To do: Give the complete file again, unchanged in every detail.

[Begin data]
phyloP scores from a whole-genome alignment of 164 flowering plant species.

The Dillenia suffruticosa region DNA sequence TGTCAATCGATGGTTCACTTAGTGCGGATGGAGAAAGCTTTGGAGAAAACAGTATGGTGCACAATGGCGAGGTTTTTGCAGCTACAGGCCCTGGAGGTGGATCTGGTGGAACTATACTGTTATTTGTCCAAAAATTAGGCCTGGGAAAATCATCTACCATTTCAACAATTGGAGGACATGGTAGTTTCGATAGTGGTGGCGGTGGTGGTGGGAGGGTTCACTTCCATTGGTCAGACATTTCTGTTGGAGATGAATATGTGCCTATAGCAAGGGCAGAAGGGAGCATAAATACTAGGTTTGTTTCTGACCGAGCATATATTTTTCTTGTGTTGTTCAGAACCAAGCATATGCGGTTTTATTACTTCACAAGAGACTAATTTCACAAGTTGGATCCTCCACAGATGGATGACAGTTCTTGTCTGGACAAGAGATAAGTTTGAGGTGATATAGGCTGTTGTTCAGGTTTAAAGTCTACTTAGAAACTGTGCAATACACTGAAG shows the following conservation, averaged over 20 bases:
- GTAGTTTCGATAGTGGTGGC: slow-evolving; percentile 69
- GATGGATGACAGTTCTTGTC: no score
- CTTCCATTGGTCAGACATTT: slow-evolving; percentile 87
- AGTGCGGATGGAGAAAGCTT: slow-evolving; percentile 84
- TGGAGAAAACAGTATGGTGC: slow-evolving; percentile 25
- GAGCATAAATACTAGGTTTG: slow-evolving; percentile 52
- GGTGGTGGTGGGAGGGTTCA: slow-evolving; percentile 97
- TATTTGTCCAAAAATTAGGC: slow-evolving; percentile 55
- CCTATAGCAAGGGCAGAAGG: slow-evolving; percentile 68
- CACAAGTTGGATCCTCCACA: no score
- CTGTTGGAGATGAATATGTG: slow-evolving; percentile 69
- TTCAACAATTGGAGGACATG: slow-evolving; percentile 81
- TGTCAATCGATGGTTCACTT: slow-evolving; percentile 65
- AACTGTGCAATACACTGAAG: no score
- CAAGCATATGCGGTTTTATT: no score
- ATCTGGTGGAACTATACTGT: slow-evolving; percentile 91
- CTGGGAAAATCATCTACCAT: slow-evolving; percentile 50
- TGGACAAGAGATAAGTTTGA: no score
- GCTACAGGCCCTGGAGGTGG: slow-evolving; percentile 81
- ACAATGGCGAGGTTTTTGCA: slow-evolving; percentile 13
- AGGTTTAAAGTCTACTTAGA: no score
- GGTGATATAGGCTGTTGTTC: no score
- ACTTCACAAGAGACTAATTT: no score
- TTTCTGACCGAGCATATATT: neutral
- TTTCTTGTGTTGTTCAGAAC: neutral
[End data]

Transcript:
phyloP scores from a whole-genome alignment of 164 flowering plant species.

The Dillenia suffruticosa region DNA sequence TGTCAATCGATGGTTCACTTAGTGCGGATGGAGAAAGCTTTGGAGAAAACAGTATGGTGCACAATGGCGAGGTTTTTGCAGCTACAGGCCCTGGAGGTGGATCTGGTGGAACTATACTGTTATTTGTCCAAAAATTAGGCCTGGGAAAATCATCTACCATTTCAACAATTGGAGGACATGGTAGTTTCGATAGTGGTGGCGGTGGTGGTGGGAGGGTTCACTTCCATTGGTCAGACATTTCTGTTGGAGATGAATATGTGCCTATAGCAAGGGCAGAAGGGAGCATAAATACTAGGTTTGTTTCTGACCGAGCATATATTTTTCTTGTGTTGTTCAGAACCAAGCATATGCGGTTTTATTACTTCACAAGAGACTAATTTCACAAGTTGGATCCTCCACAGATGGATGACAGTTCTTGTCTGGACAAGAGATAAGTTTGAGGTGATATAGGCTGTTGTTCAGGTTTAAAGTCTACTTAGAAACTGTGCAATACACTGAAG shows the following conservation, averaged over 20 bases:
- GTAGTTTCGATAGTGGTGGC: slow-evolving; percentile 69
- GATGGATGACAGTTCTTGTC: no score
- CTTCCATTGGTCAGACATTT: slow-evolving; percentile 87
- AGTGCGGATGGAGAAAGCTT: slow-evolving; percentile 84
- TGGAGAAAACAGTATGGTGC: slow-evolving; percentile 25
- GAGCATAAATACTAGGTTTG: slow-evolving; percentile 52
- GGTGGTGGTGGGAGGGTTCA: slow-evolving; percentile 97
- TATTTGTCCAAAAATTAGGC: slow-evolving; percentile 55
- CCTATAGCAAGGGCAGAAGG: slow-evolving; percentile 68
- CACAAGTTGGATCCTCCACA: no score
- CTGTTGGAGATGAATATGTG: slow-evolving; percentile 69
- TTCAACAATTGGAGGACATG: slow-evolving; percentile 81
- TGTCAATCGATGGTTCACTT: slow-evolving; percentile 65
- AACTGTGCAATACACTGAAG: no score
- CAAGCATATGCGGTTTTATT: no score
- ATCTGGTGGAACTATACTGT: slow-evolving; percentile 91
- CTGGGAAAATCATCTACCAT: slow-evolving; percentile 50
- TGGACAAGAGATAAGTTTGA: no score
- GCTACAGGCCCTGGAGGTGG: slow-evolving; percentile 81
- ACAATGGCGAGGTTTTTGCA: slow-evolving; percentile 13
- AGGTTTAAAGTCTACTTAGA: no score
- GGTGATATAGGCTGTTGTTC: no score
- ACTTCACAAGAGACTAATTT: no score
- TTTCTGACCGAGCATATATT: neutral
- TTTCTTGTGTTGTTCAGAAC: neutral